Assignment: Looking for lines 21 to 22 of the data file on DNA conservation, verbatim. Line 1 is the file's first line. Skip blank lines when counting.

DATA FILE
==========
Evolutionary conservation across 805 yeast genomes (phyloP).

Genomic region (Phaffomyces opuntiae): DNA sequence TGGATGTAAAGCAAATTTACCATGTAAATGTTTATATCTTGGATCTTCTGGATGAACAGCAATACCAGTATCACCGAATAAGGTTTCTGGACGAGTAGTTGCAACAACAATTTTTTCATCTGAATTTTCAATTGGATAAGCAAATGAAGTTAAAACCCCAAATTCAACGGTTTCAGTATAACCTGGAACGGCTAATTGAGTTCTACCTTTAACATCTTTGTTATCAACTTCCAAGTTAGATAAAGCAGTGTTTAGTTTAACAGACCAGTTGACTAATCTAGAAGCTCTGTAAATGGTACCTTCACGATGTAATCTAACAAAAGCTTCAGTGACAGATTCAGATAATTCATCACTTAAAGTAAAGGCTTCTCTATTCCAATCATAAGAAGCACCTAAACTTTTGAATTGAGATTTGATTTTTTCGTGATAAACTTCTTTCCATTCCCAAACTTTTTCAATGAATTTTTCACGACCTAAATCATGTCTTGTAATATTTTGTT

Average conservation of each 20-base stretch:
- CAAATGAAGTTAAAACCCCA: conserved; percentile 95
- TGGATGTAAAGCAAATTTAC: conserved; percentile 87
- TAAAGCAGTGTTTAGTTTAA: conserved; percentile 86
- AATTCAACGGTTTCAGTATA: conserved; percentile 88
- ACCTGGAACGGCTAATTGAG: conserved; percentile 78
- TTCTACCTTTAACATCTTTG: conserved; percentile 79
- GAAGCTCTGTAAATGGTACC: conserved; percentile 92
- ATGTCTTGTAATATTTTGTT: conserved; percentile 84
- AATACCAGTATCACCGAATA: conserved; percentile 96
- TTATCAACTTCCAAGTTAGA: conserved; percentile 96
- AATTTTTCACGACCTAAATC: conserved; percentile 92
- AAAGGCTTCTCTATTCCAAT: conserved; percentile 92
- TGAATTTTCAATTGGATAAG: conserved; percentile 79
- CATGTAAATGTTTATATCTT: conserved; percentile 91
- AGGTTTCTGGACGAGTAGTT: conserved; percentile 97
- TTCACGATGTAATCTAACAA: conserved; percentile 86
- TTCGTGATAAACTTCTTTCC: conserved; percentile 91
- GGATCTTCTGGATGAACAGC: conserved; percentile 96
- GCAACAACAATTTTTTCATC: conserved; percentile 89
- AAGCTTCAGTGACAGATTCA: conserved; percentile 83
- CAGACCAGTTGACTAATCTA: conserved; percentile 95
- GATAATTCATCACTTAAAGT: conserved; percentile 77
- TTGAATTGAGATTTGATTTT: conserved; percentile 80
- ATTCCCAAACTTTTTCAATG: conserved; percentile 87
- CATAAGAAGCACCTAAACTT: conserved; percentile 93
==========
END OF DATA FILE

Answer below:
- GGATCTTCTGGATGAACAGC: conserved; percentile 96
- GCAACAACAATTTTTTCATC: conserved; percentile 89